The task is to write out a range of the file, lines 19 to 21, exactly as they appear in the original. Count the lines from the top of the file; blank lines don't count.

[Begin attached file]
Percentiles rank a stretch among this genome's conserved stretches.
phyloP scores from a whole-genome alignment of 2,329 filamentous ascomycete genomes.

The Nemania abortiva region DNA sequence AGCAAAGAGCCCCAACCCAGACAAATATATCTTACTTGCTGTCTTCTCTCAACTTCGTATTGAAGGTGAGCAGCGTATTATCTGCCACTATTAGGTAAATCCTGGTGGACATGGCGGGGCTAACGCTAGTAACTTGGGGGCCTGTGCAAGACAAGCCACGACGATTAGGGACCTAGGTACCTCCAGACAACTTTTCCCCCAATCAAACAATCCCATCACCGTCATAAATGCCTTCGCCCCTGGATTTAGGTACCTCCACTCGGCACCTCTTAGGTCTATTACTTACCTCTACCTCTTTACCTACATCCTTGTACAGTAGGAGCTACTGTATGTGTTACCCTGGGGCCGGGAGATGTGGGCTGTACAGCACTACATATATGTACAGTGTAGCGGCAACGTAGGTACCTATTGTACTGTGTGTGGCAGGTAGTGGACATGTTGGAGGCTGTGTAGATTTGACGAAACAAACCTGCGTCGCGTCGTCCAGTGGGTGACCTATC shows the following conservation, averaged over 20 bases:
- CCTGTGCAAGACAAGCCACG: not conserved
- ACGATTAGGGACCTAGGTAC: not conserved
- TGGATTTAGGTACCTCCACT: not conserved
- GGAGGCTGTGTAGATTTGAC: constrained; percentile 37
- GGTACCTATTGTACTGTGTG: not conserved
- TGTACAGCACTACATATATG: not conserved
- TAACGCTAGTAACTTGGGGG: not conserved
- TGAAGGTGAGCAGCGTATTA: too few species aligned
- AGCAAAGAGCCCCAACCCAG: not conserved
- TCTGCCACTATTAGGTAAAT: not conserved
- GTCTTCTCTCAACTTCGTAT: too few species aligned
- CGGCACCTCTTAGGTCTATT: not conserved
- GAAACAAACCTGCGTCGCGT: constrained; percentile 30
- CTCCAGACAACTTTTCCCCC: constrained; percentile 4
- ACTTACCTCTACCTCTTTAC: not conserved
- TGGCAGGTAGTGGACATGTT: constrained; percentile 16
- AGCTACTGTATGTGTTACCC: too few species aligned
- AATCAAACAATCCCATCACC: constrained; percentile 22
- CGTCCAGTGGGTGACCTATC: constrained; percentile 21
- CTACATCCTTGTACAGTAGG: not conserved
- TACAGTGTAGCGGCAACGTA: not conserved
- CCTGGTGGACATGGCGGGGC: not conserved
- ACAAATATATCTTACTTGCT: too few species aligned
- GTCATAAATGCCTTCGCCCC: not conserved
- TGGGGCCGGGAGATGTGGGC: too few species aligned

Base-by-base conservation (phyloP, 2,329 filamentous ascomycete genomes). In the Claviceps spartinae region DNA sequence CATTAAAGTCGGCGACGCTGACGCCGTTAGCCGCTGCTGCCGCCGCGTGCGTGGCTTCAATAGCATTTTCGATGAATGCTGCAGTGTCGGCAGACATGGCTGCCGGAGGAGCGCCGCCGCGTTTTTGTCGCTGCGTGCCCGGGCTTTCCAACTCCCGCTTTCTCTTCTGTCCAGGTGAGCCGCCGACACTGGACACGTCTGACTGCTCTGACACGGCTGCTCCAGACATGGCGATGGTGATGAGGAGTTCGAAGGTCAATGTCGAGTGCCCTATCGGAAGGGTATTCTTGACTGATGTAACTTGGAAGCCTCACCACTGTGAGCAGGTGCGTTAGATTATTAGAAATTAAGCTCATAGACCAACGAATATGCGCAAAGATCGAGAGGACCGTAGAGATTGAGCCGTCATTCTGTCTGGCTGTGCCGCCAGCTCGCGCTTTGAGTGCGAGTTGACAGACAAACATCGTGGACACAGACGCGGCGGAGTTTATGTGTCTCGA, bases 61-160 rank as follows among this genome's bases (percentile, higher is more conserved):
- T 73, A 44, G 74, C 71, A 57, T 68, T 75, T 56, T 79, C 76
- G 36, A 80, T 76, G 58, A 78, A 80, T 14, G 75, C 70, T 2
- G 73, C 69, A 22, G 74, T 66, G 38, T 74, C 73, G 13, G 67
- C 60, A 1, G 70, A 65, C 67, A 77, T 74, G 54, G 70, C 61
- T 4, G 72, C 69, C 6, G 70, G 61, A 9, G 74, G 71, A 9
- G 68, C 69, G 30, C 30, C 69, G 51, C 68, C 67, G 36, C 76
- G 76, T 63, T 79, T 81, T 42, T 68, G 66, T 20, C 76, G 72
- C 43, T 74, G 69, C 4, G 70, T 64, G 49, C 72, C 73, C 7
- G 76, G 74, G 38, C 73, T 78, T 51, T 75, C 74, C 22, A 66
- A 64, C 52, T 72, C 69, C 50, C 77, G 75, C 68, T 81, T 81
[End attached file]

- TGGCAGGTAGTGGACATGTT: constrained; percentile 16
- AGCTACTGTATGTGTTACCC: too few species aligned
- AATCAAACAATCCCATCACC: constrained; percentile 22